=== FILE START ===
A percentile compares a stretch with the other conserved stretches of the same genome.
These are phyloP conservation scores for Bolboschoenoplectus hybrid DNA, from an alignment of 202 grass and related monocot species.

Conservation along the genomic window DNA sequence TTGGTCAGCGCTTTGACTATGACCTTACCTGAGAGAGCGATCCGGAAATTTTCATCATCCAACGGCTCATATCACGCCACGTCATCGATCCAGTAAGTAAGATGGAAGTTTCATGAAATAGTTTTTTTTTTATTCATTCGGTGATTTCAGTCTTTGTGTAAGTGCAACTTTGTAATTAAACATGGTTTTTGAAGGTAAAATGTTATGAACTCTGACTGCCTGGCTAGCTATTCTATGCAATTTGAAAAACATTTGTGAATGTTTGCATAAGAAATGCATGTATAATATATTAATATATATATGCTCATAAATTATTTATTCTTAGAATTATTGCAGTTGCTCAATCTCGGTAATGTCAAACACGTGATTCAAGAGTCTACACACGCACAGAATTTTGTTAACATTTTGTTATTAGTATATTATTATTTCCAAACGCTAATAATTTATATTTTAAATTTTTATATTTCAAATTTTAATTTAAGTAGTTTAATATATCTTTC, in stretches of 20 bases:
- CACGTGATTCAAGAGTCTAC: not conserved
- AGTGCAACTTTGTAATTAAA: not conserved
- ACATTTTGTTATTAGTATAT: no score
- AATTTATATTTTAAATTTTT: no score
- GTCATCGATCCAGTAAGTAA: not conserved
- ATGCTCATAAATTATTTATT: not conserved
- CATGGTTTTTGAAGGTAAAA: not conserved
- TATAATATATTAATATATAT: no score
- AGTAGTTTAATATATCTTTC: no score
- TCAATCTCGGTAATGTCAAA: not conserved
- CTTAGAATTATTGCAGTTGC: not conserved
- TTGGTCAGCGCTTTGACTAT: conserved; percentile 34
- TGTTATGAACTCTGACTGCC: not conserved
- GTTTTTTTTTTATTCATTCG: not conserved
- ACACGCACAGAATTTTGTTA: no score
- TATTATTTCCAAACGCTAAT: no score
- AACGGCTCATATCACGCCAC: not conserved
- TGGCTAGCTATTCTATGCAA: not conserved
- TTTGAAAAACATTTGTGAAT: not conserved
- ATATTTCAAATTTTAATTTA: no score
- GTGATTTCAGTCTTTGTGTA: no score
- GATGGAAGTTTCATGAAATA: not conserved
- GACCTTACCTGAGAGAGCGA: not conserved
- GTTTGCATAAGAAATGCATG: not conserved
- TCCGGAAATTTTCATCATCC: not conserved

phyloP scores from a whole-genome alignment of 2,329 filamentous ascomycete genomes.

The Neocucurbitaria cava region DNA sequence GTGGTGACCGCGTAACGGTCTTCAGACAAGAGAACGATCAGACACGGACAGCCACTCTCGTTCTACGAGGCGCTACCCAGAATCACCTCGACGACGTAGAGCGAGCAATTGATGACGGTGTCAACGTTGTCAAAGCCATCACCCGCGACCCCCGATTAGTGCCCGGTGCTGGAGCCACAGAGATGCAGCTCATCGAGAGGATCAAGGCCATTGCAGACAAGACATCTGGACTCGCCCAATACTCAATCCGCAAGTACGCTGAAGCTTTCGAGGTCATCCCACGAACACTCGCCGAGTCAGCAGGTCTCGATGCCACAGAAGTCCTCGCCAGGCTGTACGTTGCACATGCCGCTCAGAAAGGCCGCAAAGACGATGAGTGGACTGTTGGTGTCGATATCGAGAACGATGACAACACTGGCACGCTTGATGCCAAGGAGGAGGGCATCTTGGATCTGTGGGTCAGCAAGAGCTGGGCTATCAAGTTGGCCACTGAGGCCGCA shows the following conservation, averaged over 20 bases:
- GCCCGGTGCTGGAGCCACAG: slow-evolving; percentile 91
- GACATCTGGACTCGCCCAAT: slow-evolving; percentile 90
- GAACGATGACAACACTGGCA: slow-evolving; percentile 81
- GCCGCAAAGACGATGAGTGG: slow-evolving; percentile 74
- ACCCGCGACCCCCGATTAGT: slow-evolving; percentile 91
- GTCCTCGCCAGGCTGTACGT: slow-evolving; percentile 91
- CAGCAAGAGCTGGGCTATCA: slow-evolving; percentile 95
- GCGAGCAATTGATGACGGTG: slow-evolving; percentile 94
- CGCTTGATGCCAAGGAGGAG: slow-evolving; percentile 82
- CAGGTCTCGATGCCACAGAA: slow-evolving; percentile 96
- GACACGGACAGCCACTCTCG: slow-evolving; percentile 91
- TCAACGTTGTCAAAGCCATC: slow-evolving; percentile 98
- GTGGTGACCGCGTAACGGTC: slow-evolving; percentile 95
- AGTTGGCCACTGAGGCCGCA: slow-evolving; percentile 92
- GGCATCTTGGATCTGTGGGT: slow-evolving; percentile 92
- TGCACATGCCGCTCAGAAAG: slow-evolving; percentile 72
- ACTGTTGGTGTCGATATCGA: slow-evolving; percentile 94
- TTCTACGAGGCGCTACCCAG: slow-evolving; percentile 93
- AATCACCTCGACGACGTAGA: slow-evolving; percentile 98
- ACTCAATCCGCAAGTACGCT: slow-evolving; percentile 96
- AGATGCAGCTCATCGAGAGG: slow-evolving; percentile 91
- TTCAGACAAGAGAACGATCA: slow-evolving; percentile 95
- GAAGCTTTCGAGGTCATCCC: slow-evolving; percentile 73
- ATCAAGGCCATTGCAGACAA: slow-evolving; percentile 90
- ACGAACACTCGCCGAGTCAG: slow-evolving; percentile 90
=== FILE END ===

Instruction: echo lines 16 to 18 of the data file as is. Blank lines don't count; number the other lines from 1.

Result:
- TGTTATGAACTCTGACTGCC: not conserved
- GTTTTTTTTTTATTCATTCG: not conserved
- ACACGCACAGAATTTTGTTA: no score